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  • Writer's pictureMephitsu

Review : Lanard Toys City Hunter, Predator 2


Lanard Toys have been around since 1978 and have made a name for themselves in the 3.75-inch action figure market with lines such as The Corps, and more recently with movie tie-in releases such as Kong : Skull Island, Jumanji, and Rampage. They recently added the Alien licence and released a number of kid-focused sets featuring 3.75-inch Colonial Marins and in scale, Kenner-esque, Aliens. It was therefore no surprise to see Lanard then announce a Predator licence and we expected a very similar approach to the other lines when these hit store shelves.

We were wrong of course, and Lanard has mixed things up by releasing 7-inch figures from the Predator universe including the City Hunter from Predator 2 that we are looking at here, as well as the Berserker from Predators and the original 1987 Jungle Hunter. The figures are Walmart exclusives in the US and sold via Smyths Toys here in the UK.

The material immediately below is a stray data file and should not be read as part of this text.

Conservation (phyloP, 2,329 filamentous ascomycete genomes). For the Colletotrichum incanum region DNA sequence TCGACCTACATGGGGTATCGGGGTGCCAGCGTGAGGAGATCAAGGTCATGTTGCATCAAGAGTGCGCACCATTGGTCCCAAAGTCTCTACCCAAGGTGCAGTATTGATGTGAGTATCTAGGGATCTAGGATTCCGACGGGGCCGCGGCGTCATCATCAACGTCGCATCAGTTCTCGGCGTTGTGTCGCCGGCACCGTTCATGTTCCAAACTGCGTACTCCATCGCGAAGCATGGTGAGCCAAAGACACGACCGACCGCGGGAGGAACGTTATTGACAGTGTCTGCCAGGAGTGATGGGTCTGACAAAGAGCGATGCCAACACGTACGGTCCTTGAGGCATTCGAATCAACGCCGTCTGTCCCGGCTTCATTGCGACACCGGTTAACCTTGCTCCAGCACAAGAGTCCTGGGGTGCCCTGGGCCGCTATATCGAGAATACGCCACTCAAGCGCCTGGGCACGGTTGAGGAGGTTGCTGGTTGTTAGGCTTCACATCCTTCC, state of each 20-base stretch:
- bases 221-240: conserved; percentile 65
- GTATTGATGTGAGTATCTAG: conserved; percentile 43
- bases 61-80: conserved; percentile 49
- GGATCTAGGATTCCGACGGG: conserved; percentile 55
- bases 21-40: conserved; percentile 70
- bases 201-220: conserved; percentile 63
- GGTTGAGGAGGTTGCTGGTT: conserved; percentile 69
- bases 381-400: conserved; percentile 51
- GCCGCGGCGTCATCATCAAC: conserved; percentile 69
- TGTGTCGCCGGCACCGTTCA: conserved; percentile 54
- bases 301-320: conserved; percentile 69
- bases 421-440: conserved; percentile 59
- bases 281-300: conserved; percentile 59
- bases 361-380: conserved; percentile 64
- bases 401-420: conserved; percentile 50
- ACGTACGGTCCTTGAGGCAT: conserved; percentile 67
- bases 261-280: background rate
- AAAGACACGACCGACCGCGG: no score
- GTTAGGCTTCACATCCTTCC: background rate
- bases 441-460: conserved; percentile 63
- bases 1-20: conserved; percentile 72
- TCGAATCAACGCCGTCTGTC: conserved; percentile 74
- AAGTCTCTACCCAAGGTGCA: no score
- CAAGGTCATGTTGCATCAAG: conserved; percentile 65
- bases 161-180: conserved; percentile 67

The Predator figures are packed in a substantial window-box which uses plenty of Dark Horse inspired artwork and with a utilisation also of the red thermal vision view of the Predators and the triangular 3-dot targeting system. The whole line is being badged as 'The Hunter Series' and the figure name is confirmed within an insert in the blister itself. Round the back, there is a background write-up about the line and creates a background narrative that may well see Lanard introduce other characters or at least generic figures to fight the Predators.